More than 30 years after the television series The Good Life preached the virtues of self-sufficiency, Solihull's well-heeled middle classes are being urged to dig up their lawns and grow vegetables instead of grass.
The town is the focus of report by a leading environmental group which says that families are unwittingly helping to destroy the planet because their houses are not eco-friendly and their lifestyles are wasteful.
Among the tips for better sustainability in the World Wildlife Fund report is the suggestion that Solihull's ample back gardens should be given over to growing crops – a practice with which Tom and Barbara Good managed to annoy their snooty neighbours in the popular 1970s BBC series.
The WWF study said that heat from housing contributed 30 per cent of the West Midland's total CO2 emissions.
WWF's "One Planet Living in the Suburbs" report urges individuals, councils and national government to work together to make houses more sustainable.
Householders are urged to buy energy saving devices, switch their lights off when out of the room and use gardens and allotments to grow vegetables – thereby cutting out car journeys to the supermarket.
Pointing out that two-thirds of the houses that will be standing in 2050 are already in existence, the report says it is critical to develop ways to "retrofit" existing buildings to make them more sustainable.
The report demonstrates both the problems and potential for more sustainable living in suburbia, using Solihull, with a population of about 200,000, as the main case study.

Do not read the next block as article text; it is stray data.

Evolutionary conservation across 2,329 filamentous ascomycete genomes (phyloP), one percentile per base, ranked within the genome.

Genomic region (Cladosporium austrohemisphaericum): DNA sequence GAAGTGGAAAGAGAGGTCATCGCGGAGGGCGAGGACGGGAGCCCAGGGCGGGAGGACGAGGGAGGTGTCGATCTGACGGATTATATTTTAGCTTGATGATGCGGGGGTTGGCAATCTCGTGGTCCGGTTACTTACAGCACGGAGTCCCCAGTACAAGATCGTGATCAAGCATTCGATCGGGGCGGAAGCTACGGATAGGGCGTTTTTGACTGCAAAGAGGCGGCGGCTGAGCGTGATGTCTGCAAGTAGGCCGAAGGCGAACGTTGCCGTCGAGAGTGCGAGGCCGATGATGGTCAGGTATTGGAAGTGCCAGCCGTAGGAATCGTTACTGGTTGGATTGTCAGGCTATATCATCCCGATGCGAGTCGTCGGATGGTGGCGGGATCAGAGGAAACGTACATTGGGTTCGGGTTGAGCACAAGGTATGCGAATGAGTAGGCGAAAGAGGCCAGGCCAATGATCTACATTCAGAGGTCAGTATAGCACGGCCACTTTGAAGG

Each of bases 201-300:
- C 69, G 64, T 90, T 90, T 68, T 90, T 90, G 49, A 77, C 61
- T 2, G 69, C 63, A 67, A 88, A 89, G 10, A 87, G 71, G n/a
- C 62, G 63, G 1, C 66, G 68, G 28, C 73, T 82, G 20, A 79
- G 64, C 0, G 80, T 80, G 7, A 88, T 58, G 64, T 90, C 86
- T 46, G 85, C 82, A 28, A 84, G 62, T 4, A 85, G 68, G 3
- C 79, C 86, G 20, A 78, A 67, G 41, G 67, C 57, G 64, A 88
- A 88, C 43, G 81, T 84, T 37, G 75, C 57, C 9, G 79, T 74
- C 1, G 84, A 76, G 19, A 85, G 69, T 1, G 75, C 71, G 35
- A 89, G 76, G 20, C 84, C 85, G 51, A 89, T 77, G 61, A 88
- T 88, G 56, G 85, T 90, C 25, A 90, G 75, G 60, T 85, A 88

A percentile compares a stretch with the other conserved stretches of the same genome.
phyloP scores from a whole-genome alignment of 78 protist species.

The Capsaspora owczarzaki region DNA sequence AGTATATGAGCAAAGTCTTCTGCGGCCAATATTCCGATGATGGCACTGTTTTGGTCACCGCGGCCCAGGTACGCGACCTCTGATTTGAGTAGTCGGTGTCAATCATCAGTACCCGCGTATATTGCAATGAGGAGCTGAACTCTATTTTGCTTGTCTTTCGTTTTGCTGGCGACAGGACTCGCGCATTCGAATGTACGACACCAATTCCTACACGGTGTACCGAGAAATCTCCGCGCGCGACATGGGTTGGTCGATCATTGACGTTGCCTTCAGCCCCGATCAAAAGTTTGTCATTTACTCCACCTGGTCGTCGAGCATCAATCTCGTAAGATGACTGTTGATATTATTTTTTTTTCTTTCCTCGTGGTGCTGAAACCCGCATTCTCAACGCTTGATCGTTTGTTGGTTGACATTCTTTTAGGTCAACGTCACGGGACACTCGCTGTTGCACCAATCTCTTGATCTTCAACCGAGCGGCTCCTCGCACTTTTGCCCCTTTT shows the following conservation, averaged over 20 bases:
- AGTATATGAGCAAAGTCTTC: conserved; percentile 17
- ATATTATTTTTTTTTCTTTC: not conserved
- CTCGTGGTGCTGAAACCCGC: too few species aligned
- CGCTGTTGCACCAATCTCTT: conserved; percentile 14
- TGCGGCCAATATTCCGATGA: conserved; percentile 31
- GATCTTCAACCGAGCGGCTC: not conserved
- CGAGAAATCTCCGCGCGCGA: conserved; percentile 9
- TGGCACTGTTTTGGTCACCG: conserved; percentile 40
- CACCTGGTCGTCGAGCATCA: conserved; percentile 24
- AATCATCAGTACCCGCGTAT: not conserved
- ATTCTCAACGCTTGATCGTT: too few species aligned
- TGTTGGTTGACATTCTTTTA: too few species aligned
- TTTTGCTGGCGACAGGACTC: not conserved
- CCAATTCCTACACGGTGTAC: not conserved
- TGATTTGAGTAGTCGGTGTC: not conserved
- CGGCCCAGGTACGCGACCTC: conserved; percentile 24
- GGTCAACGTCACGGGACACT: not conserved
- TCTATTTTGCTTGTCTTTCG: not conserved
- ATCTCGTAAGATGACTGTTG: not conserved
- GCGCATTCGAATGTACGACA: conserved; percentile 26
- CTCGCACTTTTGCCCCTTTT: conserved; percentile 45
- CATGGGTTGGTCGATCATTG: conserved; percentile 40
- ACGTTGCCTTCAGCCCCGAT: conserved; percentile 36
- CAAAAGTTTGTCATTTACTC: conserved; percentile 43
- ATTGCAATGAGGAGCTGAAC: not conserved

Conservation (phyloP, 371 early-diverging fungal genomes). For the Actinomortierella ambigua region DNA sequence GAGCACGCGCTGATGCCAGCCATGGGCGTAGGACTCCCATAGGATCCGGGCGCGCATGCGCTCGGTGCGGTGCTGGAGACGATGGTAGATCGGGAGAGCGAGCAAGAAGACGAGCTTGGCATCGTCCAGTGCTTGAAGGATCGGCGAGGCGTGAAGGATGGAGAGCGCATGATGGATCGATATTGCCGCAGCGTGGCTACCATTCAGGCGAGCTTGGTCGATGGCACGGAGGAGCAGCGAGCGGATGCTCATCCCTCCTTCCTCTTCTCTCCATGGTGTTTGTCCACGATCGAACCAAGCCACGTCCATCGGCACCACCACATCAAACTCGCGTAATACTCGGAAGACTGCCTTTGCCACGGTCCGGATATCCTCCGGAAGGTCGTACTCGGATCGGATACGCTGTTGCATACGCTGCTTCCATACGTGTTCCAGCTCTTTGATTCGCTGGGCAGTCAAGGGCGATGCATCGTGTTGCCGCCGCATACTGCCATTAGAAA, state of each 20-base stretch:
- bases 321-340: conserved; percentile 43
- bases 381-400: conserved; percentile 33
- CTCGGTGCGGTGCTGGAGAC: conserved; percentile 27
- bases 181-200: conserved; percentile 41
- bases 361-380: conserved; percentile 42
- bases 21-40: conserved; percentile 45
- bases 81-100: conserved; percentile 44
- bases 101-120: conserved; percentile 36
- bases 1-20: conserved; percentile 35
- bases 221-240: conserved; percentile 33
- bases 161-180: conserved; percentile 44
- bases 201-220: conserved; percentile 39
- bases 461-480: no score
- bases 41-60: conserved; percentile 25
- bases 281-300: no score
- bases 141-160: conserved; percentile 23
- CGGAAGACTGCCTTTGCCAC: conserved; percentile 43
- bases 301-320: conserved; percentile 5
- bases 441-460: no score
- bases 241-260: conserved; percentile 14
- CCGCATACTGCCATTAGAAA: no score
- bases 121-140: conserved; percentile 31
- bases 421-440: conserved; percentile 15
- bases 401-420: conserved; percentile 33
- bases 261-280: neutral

Solihull is described as being financially and socially stable but having features that can be unsustainable and carry a high ecological footprint due to a large percentage of detached and semi-detached housing, high car use and high energy use.
The report, which was co-authored by sustainable community specialists BioRegional Consulting, looked at ways to significantly reduce the ecological footprint of an average resident.
Improved recycling facilities and the promotion of locally grown food are two of the recommendations. Council tax rebates could be used as an incentive for increased energy efficiency and enhanced environmental performance of homes.
Places like Solihull provide opportunities for sustainable living as detached houses are easy to adapt and with a large percentage of owner-occupied homes, residents will benefit directly from energy efficient measures.
Mark Driscoll, WWF development officer in the West Midlands, said: "It is clear that we need to retro-fit homes and communities across the region as the WWF report indicates.
"House building has been high on the regional agenda recently and WWF is working with local authorities and the regional assembly to explore a number of options that could lead to the West Midlands becoming a One Planet Region.
"In general it must be made easy, attractive and affordable for individuals and communities to choose more sustainable options."
Mr Driscoll added: "The participation and support of local authorities and local businesses in developing relevant, workable strategies cannot be underestimated. It is now important that our regional assembly and local authorities take up ecological footprinting as a critical indicator and actively promote the principles One Planet Living."
Julian Wain, strategic director of community and economic regeneration at Solihull Council, said: "We will be examining the report with interest and will certainly be taking reports to elected members in the future."